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Horseshoe crabs as potential sentinel species for coastal health: juvenile hemolymph quality and relationship to habitat conditions
As an interface between terrestrial and marine environments, coastal and estuarine areas are particularly prone to various pollution stresses. Identification of sentinel species is therefore essential to provide precautionary information on coastal health conditions. Given their significant ecological roles in estuarine ecosystems, horseshoe crabs are a potential species to indicate the general health status of coastal habitats. The present study demonstrated that the changes in hemolymph composition pattern of two Asian juvenile horseshoe crab species (Tachypleus tridentatus and Carcinoscorpius rotundicauda) are sensitive to reflect heavy metal (Pb, Ni and Fe) and nutrient (nitrate and ammonia) levels of intertidal sediments. In particular, a significantly negative correlation was found for the amebocyte viability and ratio of granular-spherical morphological state of amebocytes in juvenile hemolymph with nitrate and lead concentrations, respectively. There were also significantly higher concentrations of hemolymph hemocyanin and plasma protein in juvenile C. rotundicauda as compared to that in T. tridentatus on the same shore, possibly related to the difference in foraging habitats of these two horseshoe crab species. Such non-lethal sampling of hemolymph from juvenile horseshoe crabs can be useful for further development of monitoring program in assessing potential environmental impacts by anthropogenic activities.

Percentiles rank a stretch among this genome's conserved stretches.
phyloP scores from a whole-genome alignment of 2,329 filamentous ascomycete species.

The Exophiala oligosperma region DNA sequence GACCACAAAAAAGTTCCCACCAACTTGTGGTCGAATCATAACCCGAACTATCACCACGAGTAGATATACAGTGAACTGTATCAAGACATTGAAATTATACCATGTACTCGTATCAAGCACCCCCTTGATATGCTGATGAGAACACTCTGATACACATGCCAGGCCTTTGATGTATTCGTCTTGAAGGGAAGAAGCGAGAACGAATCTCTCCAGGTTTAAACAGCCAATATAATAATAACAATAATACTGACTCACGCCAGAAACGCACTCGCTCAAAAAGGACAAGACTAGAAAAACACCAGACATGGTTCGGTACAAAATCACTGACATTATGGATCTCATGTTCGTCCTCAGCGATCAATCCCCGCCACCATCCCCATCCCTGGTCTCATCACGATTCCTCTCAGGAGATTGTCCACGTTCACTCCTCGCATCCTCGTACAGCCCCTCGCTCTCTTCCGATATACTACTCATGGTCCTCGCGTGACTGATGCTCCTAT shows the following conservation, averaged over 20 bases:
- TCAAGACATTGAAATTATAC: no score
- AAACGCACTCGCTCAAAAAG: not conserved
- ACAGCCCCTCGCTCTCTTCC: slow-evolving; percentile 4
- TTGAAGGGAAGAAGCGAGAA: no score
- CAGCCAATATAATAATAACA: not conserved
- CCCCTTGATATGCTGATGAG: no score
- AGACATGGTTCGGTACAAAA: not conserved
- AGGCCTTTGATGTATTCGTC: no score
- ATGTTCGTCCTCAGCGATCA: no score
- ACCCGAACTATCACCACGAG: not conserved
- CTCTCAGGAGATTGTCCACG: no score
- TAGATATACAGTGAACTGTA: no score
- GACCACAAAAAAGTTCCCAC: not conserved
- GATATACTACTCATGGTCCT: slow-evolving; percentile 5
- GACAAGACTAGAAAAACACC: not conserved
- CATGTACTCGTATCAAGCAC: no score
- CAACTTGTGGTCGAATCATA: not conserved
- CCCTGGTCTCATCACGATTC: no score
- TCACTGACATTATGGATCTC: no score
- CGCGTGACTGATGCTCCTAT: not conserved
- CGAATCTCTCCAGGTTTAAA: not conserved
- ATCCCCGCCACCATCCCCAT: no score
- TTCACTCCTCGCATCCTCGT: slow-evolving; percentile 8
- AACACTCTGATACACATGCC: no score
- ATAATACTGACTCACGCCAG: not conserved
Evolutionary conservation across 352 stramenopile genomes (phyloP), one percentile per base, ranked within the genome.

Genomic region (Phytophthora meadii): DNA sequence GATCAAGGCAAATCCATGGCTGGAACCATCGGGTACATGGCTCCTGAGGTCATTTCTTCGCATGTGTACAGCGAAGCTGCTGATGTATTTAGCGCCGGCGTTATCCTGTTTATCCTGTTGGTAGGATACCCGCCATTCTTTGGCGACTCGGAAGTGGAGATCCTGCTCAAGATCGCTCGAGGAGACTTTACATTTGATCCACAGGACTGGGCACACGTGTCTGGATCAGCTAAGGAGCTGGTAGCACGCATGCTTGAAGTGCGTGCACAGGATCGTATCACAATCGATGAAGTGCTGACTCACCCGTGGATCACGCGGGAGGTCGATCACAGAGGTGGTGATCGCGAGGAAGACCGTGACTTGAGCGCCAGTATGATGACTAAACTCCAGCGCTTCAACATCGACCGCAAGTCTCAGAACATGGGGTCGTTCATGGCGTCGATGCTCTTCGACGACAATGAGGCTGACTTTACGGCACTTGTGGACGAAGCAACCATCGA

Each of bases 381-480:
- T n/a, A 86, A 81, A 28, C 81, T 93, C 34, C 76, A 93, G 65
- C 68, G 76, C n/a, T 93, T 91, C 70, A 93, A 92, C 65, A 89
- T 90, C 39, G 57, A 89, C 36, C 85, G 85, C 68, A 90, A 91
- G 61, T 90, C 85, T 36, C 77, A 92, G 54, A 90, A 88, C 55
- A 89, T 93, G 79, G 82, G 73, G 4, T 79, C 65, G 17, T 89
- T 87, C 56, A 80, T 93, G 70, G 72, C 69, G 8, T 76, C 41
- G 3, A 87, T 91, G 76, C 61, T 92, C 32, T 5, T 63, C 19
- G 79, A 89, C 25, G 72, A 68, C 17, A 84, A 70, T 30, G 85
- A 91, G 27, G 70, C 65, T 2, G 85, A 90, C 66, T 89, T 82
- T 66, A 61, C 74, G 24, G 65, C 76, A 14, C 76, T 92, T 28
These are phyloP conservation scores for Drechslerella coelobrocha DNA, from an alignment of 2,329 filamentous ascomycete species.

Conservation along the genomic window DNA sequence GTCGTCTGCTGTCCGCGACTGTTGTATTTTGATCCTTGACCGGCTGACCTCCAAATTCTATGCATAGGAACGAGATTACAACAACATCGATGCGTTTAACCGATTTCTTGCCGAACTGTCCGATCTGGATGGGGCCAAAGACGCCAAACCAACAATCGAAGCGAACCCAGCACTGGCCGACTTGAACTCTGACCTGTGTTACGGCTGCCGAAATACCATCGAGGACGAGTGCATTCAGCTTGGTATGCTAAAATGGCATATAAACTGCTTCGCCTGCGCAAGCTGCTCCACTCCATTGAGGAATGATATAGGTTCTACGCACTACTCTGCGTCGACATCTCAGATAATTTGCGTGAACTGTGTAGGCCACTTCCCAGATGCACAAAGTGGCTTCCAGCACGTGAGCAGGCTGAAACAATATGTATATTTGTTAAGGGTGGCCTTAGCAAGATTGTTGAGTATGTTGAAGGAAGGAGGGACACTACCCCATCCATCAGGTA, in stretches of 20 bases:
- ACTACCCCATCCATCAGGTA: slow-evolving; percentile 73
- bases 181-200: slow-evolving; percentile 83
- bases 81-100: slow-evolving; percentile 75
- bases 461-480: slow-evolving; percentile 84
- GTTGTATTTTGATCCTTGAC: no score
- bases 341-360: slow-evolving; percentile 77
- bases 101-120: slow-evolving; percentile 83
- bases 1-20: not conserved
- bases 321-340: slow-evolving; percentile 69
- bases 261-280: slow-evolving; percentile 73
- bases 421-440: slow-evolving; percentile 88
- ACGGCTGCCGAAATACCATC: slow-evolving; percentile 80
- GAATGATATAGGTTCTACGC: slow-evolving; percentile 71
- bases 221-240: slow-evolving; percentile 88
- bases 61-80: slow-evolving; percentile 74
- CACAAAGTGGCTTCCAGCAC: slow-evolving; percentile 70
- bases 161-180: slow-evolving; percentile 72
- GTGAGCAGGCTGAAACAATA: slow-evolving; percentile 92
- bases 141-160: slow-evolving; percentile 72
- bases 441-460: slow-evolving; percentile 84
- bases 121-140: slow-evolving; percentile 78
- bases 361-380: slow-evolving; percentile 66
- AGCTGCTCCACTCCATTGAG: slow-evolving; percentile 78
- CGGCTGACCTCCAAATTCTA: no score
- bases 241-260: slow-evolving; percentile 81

MF17210 Accepted 11 November 2017
© CSIRO 2017